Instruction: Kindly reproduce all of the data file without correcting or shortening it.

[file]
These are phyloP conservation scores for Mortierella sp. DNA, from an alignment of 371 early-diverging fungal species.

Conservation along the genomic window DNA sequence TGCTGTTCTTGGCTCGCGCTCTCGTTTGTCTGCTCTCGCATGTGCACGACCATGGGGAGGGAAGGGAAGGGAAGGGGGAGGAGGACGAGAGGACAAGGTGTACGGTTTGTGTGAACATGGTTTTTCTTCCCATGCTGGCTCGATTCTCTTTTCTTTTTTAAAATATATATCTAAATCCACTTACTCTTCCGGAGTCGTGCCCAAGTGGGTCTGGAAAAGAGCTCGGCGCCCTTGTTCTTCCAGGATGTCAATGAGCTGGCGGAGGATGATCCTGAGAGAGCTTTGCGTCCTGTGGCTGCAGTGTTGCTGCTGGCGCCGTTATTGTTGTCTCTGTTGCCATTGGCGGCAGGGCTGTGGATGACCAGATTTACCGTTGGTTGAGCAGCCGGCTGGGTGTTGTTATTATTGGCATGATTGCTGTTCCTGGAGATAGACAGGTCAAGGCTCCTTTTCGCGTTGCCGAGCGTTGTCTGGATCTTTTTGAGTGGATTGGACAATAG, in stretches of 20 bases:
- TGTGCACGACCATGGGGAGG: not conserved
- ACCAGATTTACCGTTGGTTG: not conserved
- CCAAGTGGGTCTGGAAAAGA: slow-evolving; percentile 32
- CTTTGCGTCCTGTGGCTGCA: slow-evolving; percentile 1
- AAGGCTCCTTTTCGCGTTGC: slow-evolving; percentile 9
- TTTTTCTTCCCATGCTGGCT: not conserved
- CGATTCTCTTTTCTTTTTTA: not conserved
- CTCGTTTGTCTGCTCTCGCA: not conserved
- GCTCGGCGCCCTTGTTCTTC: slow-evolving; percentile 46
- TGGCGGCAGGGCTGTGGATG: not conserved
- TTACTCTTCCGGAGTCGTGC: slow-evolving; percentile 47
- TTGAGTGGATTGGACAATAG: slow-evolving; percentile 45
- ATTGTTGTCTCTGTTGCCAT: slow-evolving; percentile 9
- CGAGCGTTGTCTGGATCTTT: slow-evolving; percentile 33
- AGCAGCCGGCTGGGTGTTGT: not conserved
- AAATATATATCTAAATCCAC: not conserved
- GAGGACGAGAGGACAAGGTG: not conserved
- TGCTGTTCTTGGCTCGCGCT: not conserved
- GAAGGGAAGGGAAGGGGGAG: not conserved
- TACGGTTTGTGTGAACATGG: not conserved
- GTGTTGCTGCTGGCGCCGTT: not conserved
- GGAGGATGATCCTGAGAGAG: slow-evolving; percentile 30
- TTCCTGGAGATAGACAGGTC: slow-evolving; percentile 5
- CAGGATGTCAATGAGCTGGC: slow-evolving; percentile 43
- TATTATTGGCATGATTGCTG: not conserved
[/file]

These are phyloP conservation scores for Mortierella sp. DNA, from an alignment of 371 early-diverging fungal species.

Conservation along the genomic window DNA sequence TGCTGTTCTTGGCTCGCGCTCTCGTTTGTCTGCTCTCGCATGTGCACGACCATGGGGAGGGAAGGGAAGGGAAGGGGGAGGAGGACGAGAGGACAAGGTGTACGGTTTGTGTGAACATGGTTTTTCTTCCCATGCTGGCTCGATTCTCTTTTCTTTTTTAAAATATATATCTAAATCCACTTACTCTTCCGGAGTCGTGCCCAAGTGGGTCTGGAAAAGAGCTCGGCGCCCTTGTTCTTCCAGGATGTCAATGAGCTGGCGGAGGATGATCCTGAGAGAGCTTTGCGTCCTGTGGCTGCAGTGTTGCTGCTGGCGCCGTTATTGTTGTCTCTGTTGCCATTGGCGGCAGGGCTGTGGATGACCAGATTTACCGTTGGTTGAGCAGCCGGCTGGGTGTTGTTATTATTGGCATGATTGCTGTTCCTGGAGATAGACAGGTCAAGGCTCCTTTTCGCGTTGCCGAGCGTTGTCTGGATCTTTTTGAGTGGATTGGACAATAG, in stretches of 20 bases:
- TGTGCACGACCATGGGGAGG: not conserved
- ACCAGATTTACCGTTGGTTG: not conserved
- CCAAGTGGGTCTGGAAAAGA: slow-evolving; percentile 32
- CTTTGCGTCCTGTGGCTGCA: slow-evolving; percentile 1
- AAGGCTCCTTTTCGCGTTGC: slow-evolving; percentile 9
- TTTTTCTTCCCATGCTGGCT: not conserved
- CGATTCTCTTTTCTTTTTTA: not conserved
- CTCGTTTGTCTGCTCTCGCA: not conserved
- GCTCGGCGCCCTTGTTCTTC: slow-evolving; percentile 46
- TGGCGGCAGGGCTGTGGATG: not conserved
- TTACTCTTCCGGAGTCGTGC: slow-evolving; percentile 47
- TTGAGTGGATTGGACAATAG: slow-evolving; percentile 45
- ATTGTTGTCTCTGTTGCCAT: slow-evolving; percentile 9
- CGAGCGTTGTCTGGATCTTT: slow-evolving; percentile 33
- AGCAGCCGGCTGGGTGTTGT: not conserved
- AAATATATATCTAAATCCAC: not conserved
- GAGGACGAGAGGACAAGGTG: not conserved
- TGCTGTTCTTGGCTCGCGCT: not conserved
- GAAGGGAAGGGAAGGGGGAG: not conserved
- TACGGTTTGTGTGAACATGG: not conserved
- GTGTTGCTGCTGGCGCCGTT: not conserved
- GGAGGATGATCCTGAGAGAG: slow-evolving; percentile 30
- TTCCTGGAGATAGACAGGTC: slow-evolving; percentile 5
- CAGGATGTCAATGAGCTGGC: slow-evolving; percentile 43
- TATTATTGGCATGATTGCTG: not conserved